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Friday, July 12, 2024

NASA Shares Spooky Black Hole Sounds

The sound itself was made by NASA researchers and released earlier this year

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Russell Chattaraj
Russell Chattaraj
Mechanical engineering graduate, writes about science, technology and sports, teaching physics and mathematics, also played cricket professionally and passionate about bodybuilding.

UNITED STATES: Recently, NASA has had its hands full as the space agency is working diligently to compile extensive UFO research while also reviewing data obtained by the organisation’s swanky new James Webb Space Telescope.

In addition to all of that, the group has become extremely popular on Twitter for re-sharing the black hole sound it recorded earlier this year.

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The sound itself was made by NASA researchers and released earlier this year. Liberties had to be taken with the other information that was provided because the black hole produced sounds that were about 57 octaves below middle C.

“The sound waves that astronomers had previously detected were isolated and made audible in this new sonification of Perseus. The extracted sound waves were radial, that is, they were taken away from the centre,” researchers published in May.

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“The signals were then scaled up by 57 and 58 octaves above their genuine pitch, or, to put it another way, they are being heard 144 quadrillions and 288 quadrillion times higher than their original frequency (A quadrillion is 1,000,000,000,000,000.)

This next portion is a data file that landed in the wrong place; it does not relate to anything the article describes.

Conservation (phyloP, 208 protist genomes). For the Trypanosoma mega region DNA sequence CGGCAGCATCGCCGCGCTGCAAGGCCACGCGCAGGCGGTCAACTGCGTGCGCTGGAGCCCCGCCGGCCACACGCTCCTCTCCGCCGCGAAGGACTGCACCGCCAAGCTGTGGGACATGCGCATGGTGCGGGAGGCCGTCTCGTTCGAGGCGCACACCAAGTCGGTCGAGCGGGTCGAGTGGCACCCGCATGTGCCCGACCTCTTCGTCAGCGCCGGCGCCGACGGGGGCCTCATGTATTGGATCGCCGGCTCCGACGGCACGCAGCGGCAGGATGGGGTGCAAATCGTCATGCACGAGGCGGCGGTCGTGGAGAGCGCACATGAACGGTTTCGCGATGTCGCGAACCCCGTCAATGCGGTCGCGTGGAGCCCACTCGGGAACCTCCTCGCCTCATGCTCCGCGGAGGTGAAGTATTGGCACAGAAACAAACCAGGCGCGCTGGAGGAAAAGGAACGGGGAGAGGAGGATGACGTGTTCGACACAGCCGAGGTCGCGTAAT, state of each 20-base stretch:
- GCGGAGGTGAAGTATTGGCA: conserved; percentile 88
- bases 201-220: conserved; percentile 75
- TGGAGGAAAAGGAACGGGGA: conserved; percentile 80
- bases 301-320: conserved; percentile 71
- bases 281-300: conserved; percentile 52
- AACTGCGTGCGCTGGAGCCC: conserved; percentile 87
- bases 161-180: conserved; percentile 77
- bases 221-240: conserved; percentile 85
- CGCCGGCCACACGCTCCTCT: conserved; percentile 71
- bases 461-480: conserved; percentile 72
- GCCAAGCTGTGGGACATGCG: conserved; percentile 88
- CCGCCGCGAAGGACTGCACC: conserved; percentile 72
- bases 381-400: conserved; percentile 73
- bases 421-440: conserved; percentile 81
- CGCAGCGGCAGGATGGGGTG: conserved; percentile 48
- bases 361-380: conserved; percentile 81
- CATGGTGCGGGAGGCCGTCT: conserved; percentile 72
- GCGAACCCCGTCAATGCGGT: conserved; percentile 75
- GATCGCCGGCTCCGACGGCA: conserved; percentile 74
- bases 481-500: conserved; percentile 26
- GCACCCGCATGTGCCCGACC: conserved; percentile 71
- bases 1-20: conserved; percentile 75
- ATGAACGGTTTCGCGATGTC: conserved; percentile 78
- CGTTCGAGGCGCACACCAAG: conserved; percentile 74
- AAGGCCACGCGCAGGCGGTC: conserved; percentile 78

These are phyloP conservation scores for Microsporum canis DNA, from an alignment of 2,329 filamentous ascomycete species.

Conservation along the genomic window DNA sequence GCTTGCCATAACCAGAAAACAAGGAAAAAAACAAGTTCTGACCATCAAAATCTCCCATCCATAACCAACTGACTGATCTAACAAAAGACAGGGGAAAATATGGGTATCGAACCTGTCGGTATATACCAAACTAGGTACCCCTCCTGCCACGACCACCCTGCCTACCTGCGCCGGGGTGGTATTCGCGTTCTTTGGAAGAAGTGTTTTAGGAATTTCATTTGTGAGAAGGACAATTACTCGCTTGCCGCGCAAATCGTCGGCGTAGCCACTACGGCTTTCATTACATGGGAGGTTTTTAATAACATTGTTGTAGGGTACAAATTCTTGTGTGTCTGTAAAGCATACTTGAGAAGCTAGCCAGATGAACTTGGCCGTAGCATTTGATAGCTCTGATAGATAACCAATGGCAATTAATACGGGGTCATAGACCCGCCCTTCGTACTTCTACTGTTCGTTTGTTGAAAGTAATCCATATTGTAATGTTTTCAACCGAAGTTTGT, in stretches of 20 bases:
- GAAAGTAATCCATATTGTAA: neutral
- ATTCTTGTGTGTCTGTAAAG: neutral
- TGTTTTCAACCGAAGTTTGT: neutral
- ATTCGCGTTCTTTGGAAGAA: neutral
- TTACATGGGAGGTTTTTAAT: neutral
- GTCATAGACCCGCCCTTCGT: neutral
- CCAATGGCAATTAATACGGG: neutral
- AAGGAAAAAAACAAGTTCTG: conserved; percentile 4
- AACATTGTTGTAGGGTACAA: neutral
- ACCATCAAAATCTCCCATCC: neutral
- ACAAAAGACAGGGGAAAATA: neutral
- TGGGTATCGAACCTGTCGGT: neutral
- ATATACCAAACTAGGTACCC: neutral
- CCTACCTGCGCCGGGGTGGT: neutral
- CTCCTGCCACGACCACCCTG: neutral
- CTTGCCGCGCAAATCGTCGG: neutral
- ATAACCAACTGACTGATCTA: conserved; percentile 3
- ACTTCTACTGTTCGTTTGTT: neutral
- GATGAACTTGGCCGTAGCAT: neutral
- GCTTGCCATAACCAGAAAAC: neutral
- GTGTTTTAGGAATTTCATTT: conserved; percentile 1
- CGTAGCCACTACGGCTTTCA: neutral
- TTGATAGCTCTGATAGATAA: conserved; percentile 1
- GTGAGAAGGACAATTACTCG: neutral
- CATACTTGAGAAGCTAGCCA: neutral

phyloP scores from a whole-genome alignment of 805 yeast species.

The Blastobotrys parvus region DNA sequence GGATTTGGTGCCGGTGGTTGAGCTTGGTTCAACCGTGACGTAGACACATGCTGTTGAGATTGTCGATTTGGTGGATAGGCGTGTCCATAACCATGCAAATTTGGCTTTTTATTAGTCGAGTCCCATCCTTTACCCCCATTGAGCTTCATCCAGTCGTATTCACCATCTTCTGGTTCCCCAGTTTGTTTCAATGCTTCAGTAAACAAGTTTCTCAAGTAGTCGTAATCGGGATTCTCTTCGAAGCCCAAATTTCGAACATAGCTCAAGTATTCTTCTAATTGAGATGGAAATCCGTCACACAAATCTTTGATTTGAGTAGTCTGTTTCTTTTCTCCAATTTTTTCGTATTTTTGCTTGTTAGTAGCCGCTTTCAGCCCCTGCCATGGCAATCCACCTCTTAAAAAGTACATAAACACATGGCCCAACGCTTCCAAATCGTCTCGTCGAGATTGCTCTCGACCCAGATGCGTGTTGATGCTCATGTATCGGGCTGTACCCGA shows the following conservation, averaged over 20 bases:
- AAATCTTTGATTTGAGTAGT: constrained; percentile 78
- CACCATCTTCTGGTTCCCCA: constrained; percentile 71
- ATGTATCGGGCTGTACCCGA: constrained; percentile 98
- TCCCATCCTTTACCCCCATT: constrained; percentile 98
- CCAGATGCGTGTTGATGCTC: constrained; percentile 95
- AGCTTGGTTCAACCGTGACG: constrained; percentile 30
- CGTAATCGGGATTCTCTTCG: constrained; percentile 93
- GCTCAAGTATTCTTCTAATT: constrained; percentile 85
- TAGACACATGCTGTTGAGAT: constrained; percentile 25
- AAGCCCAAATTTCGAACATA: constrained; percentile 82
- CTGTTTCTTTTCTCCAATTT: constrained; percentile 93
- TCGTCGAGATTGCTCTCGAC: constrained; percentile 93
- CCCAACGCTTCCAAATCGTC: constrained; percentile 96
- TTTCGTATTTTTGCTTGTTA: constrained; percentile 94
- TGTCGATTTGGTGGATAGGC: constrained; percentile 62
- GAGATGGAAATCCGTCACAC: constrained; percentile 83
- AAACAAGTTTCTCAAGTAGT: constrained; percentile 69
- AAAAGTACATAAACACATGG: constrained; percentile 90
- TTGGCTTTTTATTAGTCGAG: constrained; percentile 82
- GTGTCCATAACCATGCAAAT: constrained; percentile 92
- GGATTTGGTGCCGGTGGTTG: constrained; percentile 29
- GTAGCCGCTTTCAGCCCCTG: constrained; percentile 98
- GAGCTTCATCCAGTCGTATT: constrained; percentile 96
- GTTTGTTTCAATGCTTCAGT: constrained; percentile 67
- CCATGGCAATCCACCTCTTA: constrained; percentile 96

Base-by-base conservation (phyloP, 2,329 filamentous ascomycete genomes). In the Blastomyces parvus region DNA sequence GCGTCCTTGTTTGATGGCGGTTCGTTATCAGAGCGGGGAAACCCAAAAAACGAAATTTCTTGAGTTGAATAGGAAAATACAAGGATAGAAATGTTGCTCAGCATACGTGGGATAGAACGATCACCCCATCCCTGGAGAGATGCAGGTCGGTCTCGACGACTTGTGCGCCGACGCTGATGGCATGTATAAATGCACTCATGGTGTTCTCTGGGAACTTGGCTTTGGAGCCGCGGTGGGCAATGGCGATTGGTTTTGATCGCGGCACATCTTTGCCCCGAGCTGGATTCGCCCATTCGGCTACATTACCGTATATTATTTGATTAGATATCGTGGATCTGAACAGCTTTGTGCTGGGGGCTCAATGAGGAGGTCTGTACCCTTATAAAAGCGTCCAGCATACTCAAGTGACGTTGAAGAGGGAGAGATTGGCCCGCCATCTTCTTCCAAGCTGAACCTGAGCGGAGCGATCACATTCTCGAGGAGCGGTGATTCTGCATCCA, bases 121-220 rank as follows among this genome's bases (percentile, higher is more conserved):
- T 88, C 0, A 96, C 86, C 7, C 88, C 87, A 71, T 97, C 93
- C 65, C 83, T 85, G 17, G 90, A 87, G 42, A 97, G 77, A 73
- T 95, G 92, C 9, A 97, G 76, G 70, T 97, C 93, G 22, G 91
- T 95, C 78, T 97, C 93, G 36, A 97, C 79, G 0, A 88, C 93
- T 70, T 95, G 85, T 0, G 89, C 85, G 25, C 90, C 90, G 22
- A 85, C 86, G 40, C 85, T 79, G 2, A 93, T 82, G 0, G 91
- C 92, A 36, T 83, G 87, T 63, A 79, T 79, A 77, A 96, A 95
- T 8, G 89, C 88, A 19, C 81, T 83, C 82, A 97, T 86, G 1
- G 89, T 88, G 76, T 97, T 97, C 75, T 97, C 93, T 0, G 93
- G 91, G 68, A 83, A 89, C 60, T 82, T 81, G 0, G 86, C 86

You can hear waves being emitted in different directions thanks to the radar-like scan that surrounds the image. Blue and purple in the visual representation of these data both represent X-ray data obtained by Chandra.

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The Chandra X-ray Observatory of NASA is where the sound waves were first spotted. Nothing can escape a black hole because of its extreme gravity, not even light.

Some stars die and turn into black holes. The star’s energy dissipates, and it collapses in on itself, creating a beautiful explosion. A black hole is a region of such intense gravity that nothing can escape from it, not even light.

At the end of some stars’ lifespan, black holes form. The star’s internal collapse results in a beautiful explosion as the energy holding it together vanishes.

Black holes can form in a variety of ways, and big ones can contain masses that are tens to millions of times greater than our sun at a point that is no bigger than the tip of a pin, As a black hole’s mass grows, some of them begin to trap more and more matter.

Also Read: NASA’s DART Will Try to Change an Asteroid’s Path

Author

  • Russell Chattaraj

    Mechanical engineering graduate, writes about science, technology and sports, teaching physics and mathematics, also played cricket professionally and passionate about bodybuilding.

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